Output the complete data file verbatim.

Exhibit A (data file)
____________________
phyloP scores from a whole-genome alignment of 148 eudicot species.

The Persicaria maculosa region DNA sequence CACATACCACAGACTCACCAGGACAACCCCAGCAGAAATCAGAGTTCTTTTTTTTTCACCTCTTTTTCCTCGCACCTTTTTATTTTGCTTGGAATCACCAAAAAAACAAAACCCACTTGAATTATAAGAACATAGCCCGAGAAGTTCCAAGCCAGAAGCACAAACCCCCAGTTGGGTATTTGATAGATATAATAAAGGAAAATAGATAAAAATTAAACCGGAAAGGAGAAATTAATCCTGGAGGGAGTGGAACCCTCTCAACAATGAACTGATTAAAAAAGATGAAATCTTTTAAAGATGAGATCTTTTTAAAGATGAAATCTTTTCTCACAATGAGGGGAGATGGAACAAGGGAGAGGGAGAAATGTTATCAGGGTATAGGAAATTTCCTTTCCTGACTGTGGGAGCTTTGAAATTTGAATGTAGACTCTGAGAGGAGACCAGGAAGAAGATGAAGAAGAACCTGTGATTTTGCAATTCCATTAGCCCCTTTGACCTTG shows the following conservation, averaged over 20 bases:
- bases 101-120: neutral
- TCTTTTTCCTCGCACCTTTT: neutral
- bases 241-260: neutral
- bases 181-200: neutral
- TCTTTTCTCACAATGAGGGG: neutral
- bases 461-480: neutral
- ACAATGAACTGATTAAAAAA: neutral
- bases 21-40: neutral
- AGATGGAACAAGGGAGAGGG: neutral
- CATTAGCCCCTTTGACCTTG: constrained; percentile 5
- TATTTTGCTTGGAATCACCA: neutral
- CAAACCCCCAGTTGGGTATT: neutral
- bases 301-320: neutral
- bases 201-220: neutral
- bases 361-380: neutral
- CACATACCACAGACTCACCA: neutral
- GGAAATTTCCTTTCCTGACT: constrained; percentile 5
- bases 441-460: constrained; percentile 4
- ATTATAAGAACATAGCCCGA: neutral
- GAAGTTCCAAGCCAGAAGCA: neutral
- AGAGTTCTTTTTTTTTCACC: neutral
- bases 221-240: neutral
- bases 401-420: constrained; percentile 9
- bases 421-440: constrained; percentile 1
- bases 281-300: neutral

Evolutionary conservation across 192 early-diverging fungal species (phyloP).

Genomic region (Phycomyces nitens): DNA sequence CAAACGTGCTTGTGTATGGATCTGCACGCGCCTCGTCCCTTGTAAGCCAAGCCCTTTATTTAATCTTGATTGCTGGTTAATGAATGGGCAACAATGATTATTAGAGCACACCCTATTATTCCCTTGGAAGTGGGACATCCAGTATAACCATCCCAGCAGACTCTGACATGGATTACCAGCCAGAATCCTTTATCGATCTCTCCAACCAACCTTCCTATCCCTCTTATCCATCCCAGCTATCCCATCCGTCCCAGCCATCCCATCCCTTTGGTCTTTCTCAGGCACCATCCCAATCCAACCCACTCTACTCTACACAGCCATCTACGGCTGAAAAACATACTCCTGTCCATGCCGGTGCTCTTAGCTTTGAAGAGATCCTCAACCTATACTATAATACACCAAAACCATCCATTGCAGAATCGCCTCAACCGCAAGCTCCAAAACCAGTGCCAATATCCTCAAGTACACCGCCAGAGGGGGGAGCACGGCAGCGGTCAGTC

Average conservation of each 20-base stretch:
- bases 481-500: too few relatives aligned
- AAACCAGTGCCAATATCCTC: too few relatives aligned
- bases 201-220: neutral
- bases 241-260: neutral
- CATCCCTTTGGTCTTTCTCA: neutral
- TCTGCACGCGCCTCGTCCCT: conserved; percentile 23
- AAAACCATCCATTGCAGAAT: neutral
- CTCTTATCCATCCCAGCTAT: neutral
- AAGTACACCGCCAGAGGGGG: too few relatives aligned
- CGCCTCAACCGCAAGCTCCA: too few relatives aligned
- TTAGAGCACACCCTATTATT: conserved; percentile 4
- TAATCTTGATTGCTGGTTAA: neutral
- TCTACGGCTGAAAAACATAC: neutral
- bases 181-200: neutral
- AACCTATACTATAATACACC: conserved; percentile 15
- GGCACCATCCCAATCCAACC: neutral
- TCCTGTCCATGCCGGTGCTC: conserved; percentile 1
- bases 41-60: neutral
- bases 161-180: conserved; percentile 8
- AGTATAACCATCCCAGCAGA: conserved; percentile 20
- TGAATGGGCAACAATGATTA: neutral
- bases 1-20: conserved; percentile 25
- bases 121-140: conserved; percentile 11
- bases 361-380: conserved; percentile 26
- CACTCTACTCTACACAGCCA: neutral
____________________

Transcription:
phyloP scores from a whole-genome alignment of 148 eudicot species.

The Persicaria maculosa region DNA sequence CACATACCACAGACTCACCAGGACAACCCCAGCAGAAATCAGAGTTCTTTTTTTTTCACCTCTTTTTCCTCGCACCTTTTTATTTTGCTTGGAATCACCAAAAAAACAAAACCCACTTGAATTATAAGAACATAGCCCGAGAAGTTCCAAGCCAGAAGCACAAACCCCCAGTTGGGTATTTGATAGATATAATAAAGGAAAATAGATAAAAATTAAACCGGAAAGGAGAAATTAATCCTGGAGGGAGTGGAACCCTCTCAACAATGAACTGATTAAAAAAGATGAAATCTTTTAAAGATGAGATCTTTTTAAAGATGAAATCTTTTCTCACAATGAGGGGAGATGGAACAAGGGAGAGGGAGAAATGTTATCAGGGTATAGGAAATTTCCTTTCCTGACTGTGGGAGCTTTGAAATTTGAATGTAGACTCTGAGAGGAGACCAGGAAGAAGATGAAGAAGAACCTGTGATTTTGCAATTCCATTAGCCCCTTTGACCTTG shows the following conservation, averaged over 20 bases:
- bases 101-120: neutral
- TCTTTTTCCTCGCACCTTTT: neutral
- bases 241-260: neutral
- bases 181-200: neutral
- TCTTTTCTCACAATGAGGGG: neutral
- bases 461-480: neutral
- ACAATGAACTGATTAAAAAA: neutral
- bases 21-40: neutral
- AGATGGAACAAGGGAGAGGG: neutral
- CATTAGCCCCTTTGACCTTG: constrained; percentile 5
- TATTTTGCTTGGAATCACCA: neutral
- CAAACCCCCAGTTGGGTATT: neutral
- bases 301-320: neutral
- bases 201-220: neutral
- bases 361-380: neutral
- CACATACCACAGACTCACCA: neutral
- GGAAATTTCCTTTCCTGACT: constrained; percentile 5
- bases 441-460: constrained; percentile 4
- ATTATAAGAACATAGCCCGA: neutral
- GAAGTTCCAAGCCAGAAGCA: neutral
- AGAGTTCTTTTTTTTTCACC: neutral
- bases 221-240: neutral
- bases 401-420: constrained; percentile 9
- bases 421-440: constrained; percentile 1
- bases 281-300: neutral

Evolutionary conservation across 192 early-diverging fungal species (phyloP).

Genomic region (Phycomyces nitens): DNA sequence CAAACGTGCTTGTGTATGGATCTGCACGCGCCTCGTCCCTTGTAAGCCAAGCCCTTTATTTAATCTTGATTGCTGGTTAATGAATGGGCAACAATGATTATTAGAGCACACCCTATTATTCCCTTGGAAGTGGGACATCCAGTATAACCATCCCAGCAGACTCTGACATGGATTACCAGCCAGAATCCTTTATCGATCTCTCCAACCAACCTTCCTATCCCTCTTATCCATCCCAGCTATCCCATCCGTCCCAGCCATCCCATCCCTTTGGTCTTTCTCAGGCACCATCCCAATCCAACCCACTCTACTCTACACAGCCATCTACGGCTGAAAAACATACTCCTGTCCATGCCGGTGCTCTTAGCTTTGAAGAGATCCTCAACCTATACTATAATACACCAAAACCATCCATTGCAGAATCGCCTCAACCGCAAGCTCCAAAACCAGTGCCAATATCCTCAAGTACACCGCCAGAGGGGGGAGCACGGCAGCGGTCAGTC

Average conservation of each 20-base stretch:
- bases 481-500: too few relatives aligned
- AAACCAGTGCCAATATCCTC: too few relatives aligned
- bases 201-220: neutral
- bases 241-260: neutral
- CATCCCTTTGGTCTTTCTCA: neutral
- TCTGCACGCGCCTCGTCCCT: conserved; percentile 23
- AAAACCATCCATTGCAGAAT: neutral
- CTCTTATCCATCCCAGCTAT: neutral
- AAGTACACCGCCAGAGGGGG: too few relatives aligned
- CGCCTCAACCGCAAGCTCCA: too few relatives aligned
- TTAGAGCACACCCTATTATT: conserved; percentile 4
- TAATCTTGATTGCTGGTTAA: neutral
- TCTACGGCTGAAAAACATAC: neutral
- bases 181-200: neutral
- AACCTATACTATAATACACC: conserved; percentile 15
- GGCACCATCCCAATCCAACC: neutral
- TCCTGTCCATGCCGGTGCTC: conserved; percentile 1
- bases 41-60: neutral
- bases 161-180: conserved; percentile 8
- AGTATAACCATCCCAGCAGA: conserved; percentile 20
- TGAATGGGCAACAATGATTA: neutral
- bases 1-20: conserved; percentile 25
- bases 121-140: conserved; percentile 11
- bases 361-380: conserved; percentile 26
- CACTCTACTCTACACAGCCA: neutral